An adult convert to Islam, Ify Okoye spent her first couple of years learning about the religion from books. It wasn't until the Beltsville woman started going to seminars given by the AlMaghrib Institute that she really began to understand her new faith.

"I look at my Islam completely as the pre-AlMaghrib phase and the post-AlMaghrib phase," says the 25-year-old Okoye, a student at Bowie State University. "After attending my first class, I see there's such a breadth and depth to the Islamic tradition, and also a real practical intellectual tradition that's vibrant, that can work today, that Muslims in America can use."


Okoye plans to spend today and tomorrow at the Baltimore Convention Center, where the Sunni Muslim institute has chosen to present Ilm Fest 2009, an Islamic education conference previously held in New York, Chicago and Toronto. With the large Muslim communities of Northern Virginia and New Jersey within driving distance of Baltimore, organizers are hoping to attract as many as 1,500 of the faithful to hear Islamic scholars speak on such topics as Muslim acceptance in America, domestic violence and "Reclaiming Islam From the Jihadists."

Ilm Fest 2009 marks a sort of homecoming for the AlMaghrib Institute, which was founded in Maryland eight years ago. Muhammad Alshareef, a Canadian citizen, was teaching at a Muslim day school in College Park when he began to organize scholars and develop the curriculum for the classes now taught in one- and two-weekend seminars throughout the United States, Britain and Canada. Ilm Fest is the annual culmination of those single-subject seminars.


"With Ilm Fest, it's an opportunity for a bunch of speakers to come in with different topics, it allows us to pick up on some current issues," says Alshareef, the president of the institute. "Something that separates Ilm Fest from other Muslim conferences is the tendency of those coming to the event to be more focused on seeking knowledge. Even though it's a conference setting, you'll actually see people with notebooks and pens."

The event comes as young American Muslims try to reconcile their faith and their citizenship in the post-Sept. 11 United States. Organizers say this year's Ilm Fest - the name comes from the Arabic word for knowledge - has been designed to address that struggle head-on.

"What we're trying to do is give a public space to make Muslims feel that, look, there's nothing wrong at all with being who you are, there's nothing wrong with expressing your beliefs, with being proud of being who you are," says Yasir Qadhi, the institute's dean of academics. "That is part of the vision that the founding fathers had, where there would be a country where each and every religious group, ethnic group, political group, would have the right to be who they are, while they participate in the civic responsibilities of being a part of the new republic which is now known as America.

"I would go so far as to say that many times we have to learn our own history as Americans and teach that history to some of our fellow Americans who seem to have lost the plot, if you ask me, and they feel that America is simply one monolithic vision of what religion or what identity or what ethics people should have."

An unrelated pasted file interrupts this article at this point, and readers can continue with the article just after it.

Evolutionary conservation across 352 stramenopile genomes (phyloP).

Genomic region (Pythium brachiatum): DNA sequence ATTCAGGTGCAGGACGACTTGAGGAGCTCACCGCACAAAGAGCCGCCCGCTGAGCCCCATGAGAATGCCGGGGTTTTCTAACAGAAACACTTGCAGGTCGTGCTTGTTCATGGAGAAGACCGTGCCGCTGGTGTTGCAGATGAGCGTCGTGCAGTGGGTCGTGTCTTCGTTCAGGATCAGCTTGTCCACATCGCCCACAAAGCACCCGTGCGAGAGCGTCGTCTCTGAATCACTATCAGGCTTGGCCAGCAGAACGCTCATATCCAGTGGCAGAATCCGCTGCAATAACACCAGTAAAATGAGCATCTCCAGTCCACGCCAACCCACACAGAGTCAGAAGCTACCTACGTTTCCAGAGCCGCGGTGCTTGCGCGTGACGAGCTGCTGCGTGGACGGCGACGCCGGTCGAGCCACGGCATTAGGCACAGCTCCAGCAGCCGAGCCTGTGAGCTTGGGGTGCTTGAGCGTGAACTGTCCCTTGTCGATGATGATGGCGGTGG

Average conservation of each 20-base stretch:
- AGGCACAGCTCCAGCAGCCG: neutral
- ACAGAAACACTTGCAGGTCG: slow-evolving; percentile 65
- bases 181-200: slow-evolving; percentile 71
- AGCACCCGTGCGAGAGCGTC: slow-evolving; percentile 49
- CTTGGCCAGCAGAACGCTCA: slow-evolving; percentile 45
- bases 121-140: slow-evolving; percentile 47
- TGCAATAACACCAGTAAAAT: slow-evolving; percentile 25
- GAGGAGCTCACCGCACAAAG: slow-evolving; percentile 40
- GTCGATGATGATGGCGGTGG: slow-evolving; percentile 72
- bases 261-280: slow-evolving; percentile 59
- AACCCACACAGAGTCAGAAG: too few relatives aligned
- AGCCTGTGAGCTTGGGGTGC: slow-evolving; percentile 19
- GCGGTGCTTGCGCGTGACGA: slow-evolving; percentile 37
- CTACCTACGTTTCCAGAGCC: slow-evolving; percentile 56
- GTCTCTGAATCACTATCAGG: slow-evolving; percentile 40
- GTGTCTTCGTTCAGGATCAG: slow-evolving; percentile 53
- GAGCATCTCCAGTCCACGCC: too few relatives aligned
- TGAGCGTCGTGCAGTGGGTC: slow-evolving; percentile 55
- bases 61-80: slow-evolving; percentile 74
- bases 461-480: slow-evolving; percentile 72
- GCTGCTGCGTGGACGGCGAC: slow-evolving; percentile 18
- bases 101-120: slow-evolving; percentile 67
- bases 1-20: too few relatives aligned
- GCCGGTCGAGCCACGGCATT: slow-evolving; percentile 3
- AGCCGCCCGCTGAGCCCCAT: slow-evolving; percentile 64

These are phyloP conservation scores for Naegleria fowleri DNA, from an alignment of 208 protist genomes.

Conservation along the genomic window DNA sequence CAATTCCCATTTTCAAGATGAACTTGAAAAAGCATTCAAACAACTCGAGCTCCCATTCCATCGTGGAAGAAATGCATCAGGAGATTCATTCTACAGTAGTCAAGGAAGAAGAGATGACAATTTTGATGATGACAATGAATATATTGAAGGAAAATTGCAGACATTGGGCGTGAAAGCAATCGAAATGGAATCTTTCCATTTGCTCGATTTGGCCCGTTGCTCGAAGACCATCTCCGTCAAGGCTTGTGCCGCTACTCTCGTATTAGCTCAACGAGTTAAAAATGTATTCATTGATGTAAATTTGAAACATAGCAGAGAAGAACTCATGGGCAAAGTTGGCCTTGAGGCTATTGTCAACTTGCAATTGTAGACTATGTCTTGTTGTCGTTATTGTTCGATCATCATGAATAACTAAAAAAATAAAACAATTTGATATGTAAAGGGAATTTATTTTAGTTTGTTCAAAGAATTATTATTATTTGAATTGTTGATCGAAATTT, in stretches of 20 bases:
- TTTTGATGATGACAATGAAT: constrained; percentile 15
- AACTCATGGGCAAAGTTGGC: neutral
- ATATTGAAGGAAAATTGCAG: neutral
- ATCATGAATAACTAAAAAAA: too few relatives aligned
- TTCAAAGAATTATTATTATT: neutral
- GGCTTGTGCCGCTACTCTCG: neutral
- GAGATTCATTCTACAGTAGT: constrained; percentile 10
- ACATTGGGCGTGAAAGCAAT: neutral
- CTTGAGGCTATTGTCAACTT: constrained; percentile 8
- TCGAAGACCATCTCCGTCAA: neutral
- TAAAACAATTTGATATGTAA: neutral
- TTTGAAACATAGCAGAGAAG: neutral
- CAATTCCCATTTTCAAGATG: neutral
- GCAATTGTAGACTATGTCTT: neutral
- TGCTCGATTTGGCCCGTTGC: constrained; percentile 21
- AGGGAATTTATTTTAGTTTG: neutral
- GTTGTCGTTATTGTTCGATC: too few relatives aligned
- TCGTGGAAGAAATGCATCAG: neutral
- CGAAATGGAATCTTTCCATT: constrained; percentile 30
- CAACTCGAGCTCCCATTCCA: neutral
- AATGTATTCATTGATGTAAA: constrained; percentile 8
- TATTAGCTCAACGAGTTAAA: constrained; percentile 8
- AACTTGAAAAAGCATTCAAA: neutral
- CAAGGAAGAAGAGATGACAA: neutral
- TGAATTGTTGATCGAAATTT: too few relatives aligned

In the United States, associations between Islam and terrorism have proved an obstacle to wider acceptance. Waleed Basyouni, who will be delivering the presentation on reclaiming Islam from the jihadists, sees interpreting the Quran correctly for non-Arabic-speaking Muslims as vital.

"I believe there's a lot of people who have used that [language] gap, that ignorance that maybe some people have, to introduce a different message than what the original message was," he says. "And those who have authentic knowledge and information plus that moderate worldview, I think they are the best people to ensure our brothers and sisters who live in America, American Muslims, that they practice Islam in the correct way."

Qadhi says the threat of Muslim extremism in the United States has been exaggerated by the media.

"We don't really have a serious problem of extremist youth out there who are willing to do terroristic acts," he says. "But what is not exaggerated is the very real anger that is felt by Muslims when they see their religion portrayed in such a negative light. And that anger, definitely, we need to make sure that it is channeled in a proper direction, and that is education and teaching people about our religion."


Alshareef said Baltimore was chosen for Ilm Fest 2009 in part as a reward for a thriving Maryland-D.C.-Virginia chapter of AlMaghrib, which has attracted as many as 500 students to the seminars it gives three or four times a year. Sally Mahmoud is a former president of the local chapter; the 25-year-old Columbia woman is looking forward to the event this weekend.

"When you're going to a conference you're meeting all sorts of people from all different paths of life, and that's sort of what you're going to get here, too," says Mahmoud, a pharmacy student at the University of Maryland.

"But in addition, all these people are students, you know, students of knowledge. They appreciate the knowledge. They travel for it. So you're getting a different type of Muslim crowd. They may be a little younger, they're more active, they're striving to become better people. So that's kind of the nice thing about it."